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Elder Scrolls Online Dives Deep In Class Identity in ESO

Posted by Joseph Bradford on Sep 26, 2019  | Comments

Elder Scrolls Online Dives Deep In Class Identity in ESO - MMORPG.com

One of the defining features of The Elder Scrolls Online is how each class, while having defined skill lines isn't shackled to the traditional Holy Trinity of MMO classes. Sure, every class can fit a specific role, and ESO still relies on the trinity when grouping up. But the identity of each class is defined by its user, not so much predefined by the game itself.

The ZeniMax team also thinks about class identity, as it's been a topic on the ESO forums constantly debated. 

Class identity has long been an important topic, especially in recent months on the ESO forums, in social channels, and on the dev team. This loaded term can mean different things to different people, and we all can agree it’s an important element in creating a satisfying combat experience. In an effort to improve how we communicate our vision for combat in ESO going forward, we thought this would be a good topic to dive into and share our perspective.

Elder Scrolls has long been defined by the ability to play the way you choose to play. While ESO didn't always feel that way, it has more and more the past few years since the One Tamriel update shook Nirn to its core. ZeniMax sates that when its team uses the term "class identity," it's " referring to what makes the experience of playing a class feel unique from other classes, regardless of what role the character may be fulfilling." This is broken down into two components: power fantasy and play patterns.

According to the ESO devs, "power fantasy" is how the game justifies "your character's power and how its expressed through the look and feel of abilities."

Necromancers draw their strength from death magic as they manipulate souls, flesh, and bone. Templars call upon the power of light and the burning sun. Every class should have a clearly defined source of power, and class abilities should reinforce that fantasy through their descriptions, animations, visual effects, and audio. When you see a player using class abilities, you should have little doubt which class they are playing, and it should look awesome!

These can't get in the way of how you choose to build your character, so the team strives to ensure each class is viable at whatever role you choose to take within your group. The Elder Scrolls Online developer admits though that not every class succeeds at this and its something the team takes into account with future updates and balance changes.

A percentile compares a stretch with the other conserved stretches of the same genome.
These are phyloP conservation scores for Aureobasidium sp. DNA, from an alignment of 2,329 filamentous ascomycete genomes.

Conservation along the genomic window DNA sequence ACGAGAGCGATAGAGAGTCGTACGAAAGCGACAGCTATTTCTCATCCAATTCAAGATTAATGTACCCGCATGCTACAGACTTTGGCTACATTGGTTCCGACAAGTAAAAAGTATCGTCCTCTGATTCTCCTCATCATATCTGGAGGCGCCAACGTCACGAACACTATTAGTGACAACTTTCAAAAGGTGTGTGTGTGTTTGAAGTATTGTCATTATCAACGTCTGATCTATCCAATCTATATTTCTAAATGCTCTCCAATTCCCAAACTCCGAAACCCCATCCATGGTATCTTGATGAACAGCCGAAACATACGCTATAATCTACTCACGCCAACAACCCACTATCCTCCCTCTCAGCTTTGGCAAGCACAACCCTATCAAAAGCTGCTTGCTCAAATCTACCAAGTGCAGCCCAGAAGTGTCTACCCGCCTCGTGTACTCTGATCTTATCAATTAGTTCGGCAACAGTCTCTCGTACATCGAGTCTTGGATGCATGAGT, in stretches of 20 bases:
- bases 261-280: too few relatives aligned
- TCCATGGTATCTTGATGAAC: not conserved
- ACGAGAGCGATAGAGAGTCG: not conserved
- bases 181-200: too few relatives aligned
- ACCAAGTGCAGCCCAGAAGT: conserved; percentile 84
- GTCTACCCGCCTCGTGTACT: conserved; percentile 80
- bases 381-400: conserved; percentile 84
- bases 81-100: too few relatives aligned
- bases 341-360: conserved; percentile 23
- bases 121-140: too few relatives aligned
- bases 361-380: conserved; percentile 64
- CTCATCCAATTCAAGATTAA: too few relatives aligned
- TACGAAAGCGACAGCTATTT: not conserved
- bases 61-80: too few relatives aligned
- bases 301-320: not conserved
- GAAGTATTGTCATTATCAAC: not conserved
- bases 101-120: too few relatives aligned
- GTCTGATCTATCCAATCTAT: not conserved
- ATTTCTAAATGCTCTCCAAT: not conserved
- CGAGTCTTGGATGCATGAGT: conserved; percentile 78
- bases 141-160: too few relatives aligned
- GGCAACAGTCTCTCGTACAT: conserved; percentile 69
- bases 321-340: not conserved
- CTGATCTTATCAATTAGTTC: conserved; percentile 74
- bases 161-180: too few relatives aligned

ZeniMax also details how play patterns - i.e. the way you interact and use specific mechanics to perform a task - inform how the team designs a specific class to feel unique to each task. 

The second component of class identity focuses on play patterns, which are the specific mechanics and behaviors you have to learn, engage with, and master to achieve objectives in battle. While all healers might have an objective of "prevent ally health from reaching zero," you can achieve this through several effect behaviors: direct heals, heal over time, damage shields, and damage reduction, to name a few. Each of these effect behaviors exhibit benefits and limitations that, when combined with a triggering method, make them more or less effective in various contexts. Direct heals, for example, can quickly replenish an ally who is low on health, but you have to wait until the ally has taken damage to use it and risk a loss of cost efficiency if you overheal. You can apply this same model of thought to damage and tanking abilities.

You can check out the full blog post on the official Elder Scrolls Online website. It's definitely worth a read, especially if you've always been curious how the team approaches its class creation. Also, make sure you check out our latest column and why Shank just wants to explore Cyrodiil without PvP.

Joseph Bradford / Joseph has been writing or podcasting about games in some form since about 2012. Having written for multiple major outlets such as IGN, Playboy, and more, Joseph started writing for MMORPG in 2015. When he's not writing or talking about games, you can typically find him hanging out with his 10-year old or playing Magic: The Gathering with his family. Also, don't get him started on why Balrogs *don't* have wings. You can find him on Twitter @LotrLore
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